We have that textbook authors have converged on presenting Hamilton's stationary action as the motivation of the Lagrangian formalism, so in this answer I will discuss Hamilton's stationary action.

That said: the approach to classical mechanics introduced by Joseph Louis Lagrange predates Hamilton's stationary action. If Hamilton's stationary action would never have been introduced the development of Lagrangian mechanics would not have been impacted; Lagrangian mechanics has the same capabilities either way. What Lagrange introduced was systematic use of generalized coordinates, in combination with expressing the physics taking place in terms of energy. In that sense Lagrangian mechanics is independent of Hamilton's stationary action.

The following exposition consists of demonstrations for the purpose of gaining intuition.

To make this a general answer I will start with a short exposition of calculus of variations.

Differential calculus and calculus of varations both have a unit of operation. In differential calculus the unit of operation is a pair of points, the line through those two points is tangent to the curve you are looking to solve for. In calculus of variations the unit of operation is a triplet of points.

Diagram 1 is an animated GIF that represents that unit of operation. (The animated GIF is composited from screenshots of an interactive diagram.) Diagram 1 - Unit of operation

In diagram 1 the dashed line is a parabola. This parabola represents height as a function of time of an object that has been thrown upwards. A uniform force is acting in downward direction. To obtain the simplest possible parabola the value of the (uniform) acceleration is set at 2 $$m/s^2$$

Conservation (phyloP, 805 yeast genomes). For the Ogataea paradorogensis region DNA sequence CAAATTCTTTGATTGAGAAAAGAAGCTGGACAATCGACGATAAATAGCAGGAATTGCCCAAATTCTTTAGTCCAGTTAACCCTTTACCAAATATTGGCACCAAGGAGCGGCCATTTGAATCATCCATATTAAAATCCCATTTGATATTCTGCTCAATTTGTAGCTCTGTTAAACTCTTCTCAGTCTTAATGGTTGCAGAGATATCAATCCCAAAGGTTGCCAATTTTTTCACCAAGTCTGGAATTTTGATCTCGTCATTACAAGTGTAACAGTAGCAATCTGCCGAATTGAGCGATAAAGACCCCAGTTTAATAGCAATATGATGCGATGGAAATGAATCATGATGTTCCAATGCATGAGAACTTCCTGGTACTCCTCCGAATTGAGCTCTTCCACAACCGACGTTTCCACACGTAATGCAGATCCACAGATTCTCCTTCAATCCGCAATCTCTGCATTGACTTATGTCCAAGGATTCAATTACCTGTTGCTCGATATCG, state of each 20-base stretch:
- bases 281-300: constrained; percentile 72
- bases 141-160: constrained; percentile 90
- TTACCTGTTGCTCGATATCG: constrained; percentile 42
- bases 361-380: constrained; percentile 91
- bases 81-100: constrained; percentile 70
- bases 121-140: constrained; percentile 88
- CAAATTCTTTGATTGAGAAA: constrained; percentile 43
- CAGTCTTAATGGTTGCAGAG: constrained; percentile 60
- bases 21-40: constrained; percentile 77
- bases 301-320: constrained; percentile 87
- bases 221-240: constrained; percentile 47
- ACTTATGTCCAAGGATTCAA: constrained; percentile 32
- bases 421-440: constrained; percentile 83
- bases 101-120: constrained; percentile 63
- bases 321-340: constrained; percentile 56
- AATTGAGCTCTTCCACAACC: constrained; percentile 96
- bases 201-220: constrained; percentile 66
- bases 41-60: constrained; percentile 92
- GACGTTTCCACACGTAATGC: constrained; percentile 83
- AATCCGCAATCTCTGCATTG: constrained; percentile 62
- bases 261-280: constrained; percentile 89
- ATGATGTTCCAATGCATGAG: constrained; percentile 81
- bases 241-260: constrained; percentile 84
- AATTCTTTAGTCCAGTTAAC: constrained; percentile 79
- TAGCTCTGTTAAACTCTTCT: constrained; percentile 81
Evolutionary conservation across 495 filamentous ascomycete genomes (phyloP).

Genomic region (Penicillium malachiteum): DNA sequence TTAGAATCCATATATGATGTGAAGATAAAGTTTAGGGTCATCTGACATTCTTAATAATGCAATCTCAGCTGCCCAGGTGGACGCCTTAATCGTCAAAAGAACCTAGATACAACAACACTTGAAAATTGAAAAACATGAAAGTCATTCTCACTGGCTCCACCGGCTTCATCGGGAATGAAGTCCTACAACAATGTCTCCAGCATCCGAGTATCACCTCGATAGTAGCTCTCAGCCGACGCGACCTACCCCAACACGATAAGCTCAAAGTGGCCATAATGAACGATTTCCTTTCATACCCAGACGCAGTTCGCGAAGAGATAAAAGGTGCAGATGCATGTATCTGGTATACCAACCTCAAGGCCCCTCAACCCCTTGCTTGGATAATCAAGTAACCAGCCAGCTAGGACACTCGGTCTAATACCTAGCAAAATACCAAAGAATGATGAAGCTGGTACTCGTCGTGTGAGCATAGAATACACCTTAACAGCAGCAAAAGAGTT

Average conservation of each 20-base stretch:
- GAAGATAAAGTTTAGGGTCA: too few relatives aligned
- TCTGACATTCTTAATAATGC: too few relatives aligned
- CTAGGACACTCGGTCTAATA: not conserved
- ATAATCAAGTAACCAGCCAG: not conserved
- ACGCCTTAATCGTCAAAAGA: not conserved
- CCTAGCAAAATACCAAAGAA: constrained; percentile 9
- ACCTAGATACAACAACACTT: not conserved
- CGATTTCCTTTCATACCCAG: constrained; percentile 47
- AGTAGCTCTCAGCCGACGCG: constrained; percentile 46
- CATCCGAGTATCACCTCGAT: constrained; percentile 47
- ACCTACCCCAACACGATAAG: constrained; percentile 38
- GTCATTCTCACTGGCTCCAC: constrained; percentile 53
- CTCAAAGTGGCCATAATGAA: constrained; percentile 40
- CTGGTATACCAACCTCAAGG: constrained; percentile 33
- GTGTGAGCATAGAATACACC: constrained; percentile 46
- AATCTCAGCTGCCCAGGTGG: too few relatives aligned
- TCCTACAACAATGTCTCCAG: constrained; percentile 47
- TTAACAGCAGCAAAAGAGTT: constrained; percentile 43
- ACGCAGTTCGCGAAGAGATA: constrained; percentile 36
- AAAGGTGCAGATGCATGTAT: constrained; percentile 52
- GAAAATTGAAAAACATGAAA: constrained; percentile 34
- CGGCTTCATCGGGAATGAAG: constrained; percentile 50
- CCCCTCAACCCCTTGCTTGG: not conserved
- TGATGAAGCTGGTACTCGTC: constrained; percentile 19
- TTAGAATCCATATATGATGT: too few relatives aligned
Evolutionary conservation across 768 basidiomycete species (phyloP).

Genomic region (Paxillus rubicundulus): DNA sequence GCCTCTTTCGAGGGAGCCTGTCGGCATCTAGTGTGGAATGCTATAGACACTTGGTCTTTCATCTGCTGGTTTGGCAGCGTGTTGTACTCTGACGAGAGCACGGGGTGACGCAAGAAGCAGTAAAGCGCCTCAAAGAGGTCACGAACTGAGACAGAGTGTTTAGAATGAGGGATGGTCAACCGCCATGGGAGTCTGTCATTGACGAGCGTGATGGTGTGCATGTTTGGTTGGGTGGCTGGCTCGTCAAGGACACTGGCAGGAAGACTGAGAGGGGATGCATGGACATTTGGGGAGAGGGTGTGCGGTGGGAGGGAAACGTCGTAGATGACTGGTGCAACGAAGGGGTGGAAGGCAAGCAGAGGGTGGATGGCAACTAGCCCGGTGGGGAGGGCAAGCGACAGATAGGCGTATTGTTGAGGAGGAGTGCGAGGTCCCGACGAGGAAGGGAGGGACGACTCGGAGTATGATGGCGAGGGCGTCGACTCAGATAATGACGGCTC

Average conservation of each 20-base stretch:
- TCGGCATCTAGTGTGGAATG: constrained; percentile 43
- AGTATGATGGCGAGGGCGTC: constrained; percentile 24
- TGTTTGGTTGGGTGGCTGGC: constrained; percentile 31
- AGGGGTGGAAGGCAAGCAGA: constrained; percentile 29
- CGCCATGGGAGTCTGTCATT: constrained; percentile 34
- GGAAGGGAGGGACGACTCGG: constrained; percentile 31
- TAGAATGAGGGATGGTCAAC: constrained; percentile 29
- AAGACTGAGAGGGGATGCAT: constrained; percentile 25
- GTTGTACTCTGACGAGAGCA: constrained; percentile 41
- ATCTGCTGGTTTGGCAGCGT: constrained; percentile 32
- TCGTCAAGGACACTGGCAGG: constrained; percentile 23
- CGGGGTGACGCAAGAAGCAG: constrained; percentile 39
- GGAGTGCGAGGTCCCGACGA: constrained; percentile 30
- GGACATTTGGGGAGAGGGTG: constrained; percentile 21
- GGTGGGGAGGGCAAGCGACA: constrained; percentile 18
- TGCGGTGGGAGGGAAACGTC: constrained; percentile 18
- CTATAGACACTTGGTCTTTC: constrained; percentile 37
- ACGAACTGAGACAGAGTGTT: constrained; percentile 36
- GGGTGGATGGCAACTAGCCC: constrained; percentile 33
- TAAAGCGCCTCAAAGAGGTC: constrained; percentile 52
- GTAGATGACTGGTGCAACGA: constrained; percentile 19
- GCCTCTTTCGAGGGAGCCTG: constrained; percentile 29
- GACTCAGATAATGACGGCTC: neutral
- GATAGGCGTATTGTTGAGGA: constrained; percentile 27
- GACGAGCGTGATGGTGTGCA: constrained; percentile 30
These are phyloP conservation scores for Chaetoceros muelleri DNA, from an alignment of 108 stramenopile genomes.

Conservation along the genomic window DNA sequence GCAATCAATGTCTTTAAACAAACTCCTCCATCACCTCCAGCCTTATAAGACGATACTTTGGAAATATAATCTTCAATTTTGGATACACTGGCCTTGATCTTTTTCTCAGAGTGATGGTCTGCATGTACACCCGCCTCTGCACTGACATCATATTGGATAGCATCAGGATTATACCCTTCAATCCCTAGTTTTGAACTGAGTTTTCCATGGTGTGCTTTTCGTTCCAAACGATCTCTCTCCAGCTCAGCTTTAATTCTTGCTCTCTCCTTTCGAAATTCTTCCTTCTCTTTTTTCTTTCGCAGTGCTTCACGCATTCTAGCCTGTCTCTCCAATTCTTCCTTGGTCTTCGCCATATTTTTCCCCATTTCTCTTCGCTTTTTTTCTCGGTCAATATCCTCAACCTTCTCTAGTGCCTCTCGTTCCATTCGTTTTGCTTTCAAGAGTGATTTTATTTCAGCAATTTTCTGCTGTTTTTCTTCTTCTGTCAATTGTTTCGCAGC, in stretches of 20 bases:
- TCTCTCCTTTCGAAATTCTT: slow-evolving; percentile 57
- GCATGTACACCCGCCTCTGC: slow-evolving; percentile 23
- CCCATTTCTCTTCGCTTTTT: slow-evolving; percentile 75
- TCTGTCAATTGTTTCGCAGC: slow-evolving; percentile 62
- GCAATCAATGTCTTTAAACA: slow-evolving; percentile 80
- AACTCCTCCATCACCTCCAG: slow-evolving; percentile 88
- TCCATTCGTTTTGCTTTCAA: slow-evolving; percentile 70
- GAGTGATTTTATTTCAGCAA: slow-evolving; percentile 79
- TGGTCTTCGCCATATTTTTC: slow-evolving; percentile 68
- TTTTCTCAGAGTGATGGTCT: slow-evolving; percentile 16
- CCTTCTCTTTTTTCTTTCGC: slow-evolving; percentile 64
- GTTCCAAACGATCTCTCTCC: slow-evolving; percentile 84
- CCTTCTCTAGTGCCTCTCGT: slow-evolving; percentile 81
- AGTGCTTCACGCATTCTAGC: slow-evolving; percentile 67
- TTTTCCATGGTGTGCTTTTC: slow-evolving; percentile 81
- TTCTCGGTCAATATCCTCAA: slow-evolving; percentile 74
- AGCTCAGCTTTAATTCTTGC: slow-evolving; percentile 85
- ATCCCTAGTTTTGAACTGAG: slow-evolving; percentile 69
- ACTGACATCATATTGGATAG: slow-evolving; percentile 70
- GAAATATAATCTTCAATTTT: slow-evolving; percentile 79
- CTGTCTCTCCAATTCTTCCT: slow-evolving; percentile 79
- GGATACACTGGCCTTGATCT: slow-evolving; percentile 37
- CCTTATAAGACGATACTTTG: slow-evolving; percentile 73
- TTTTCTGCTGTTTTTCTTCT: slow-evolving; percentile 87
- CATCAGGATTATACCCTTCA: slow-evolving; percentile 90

The outer points ($$t_1$$ and $$t_3$$) are treated as fixed; variation is executed by varying the position coordinate of the middle point.

In the diagram two adjacent time intervals are evaluated; $$t_{1,2}$$ and $$t_{2,3}$$

The sweet spot is the point where the change of velocity is such that the difference in kinetic energy matches the difference in potential energy.

(In this diagram a uniform acceleration is used, which means that in this diagram the potential increases linear with height, hence $$\Delta E_p$$ is in this diagram constant. In the general case the force changes as a function of the position coordinate. Then the potential is not linear, and the value of $$\Delta E_p$$ changes as a function of the position coordinate.) Diagram 2 - valid at any scale

Diagram 2 illustrates that the logic of this unit of operation is valid at any scale, down to the limit of infinitisimal time intervals. Diagram 3 - Concatenation

Diagram 3 illustrates concatenation of the unit of operation over the entire domain of the function you are looking to solve for.

The analogy with the unit of operation of differential calculus: you concatenate the unit of operation over the domain of the function you are looking to solve for, and then you take the limit of infinitisimally small intervals.

As an example of a source where this idea of concatenation of the unit of operation is discussed: the book 'Calculus of variations' by Gelfand and Fomin. Gelfand and Fomin demonstrate that the Euler-Lagrange equation can be derived using the functional derivative concept.

In your question you describe that Lancaster and Blundell present expressions for 'average kinetic energy' and 'average potential energy', but the diagrams 1, 2, and 3 illustrate that the logic can be stated such that it applies at infinitisimal scale. From down at infinitisimal scale the logic propagates out to the evaluation of the entire trajectory.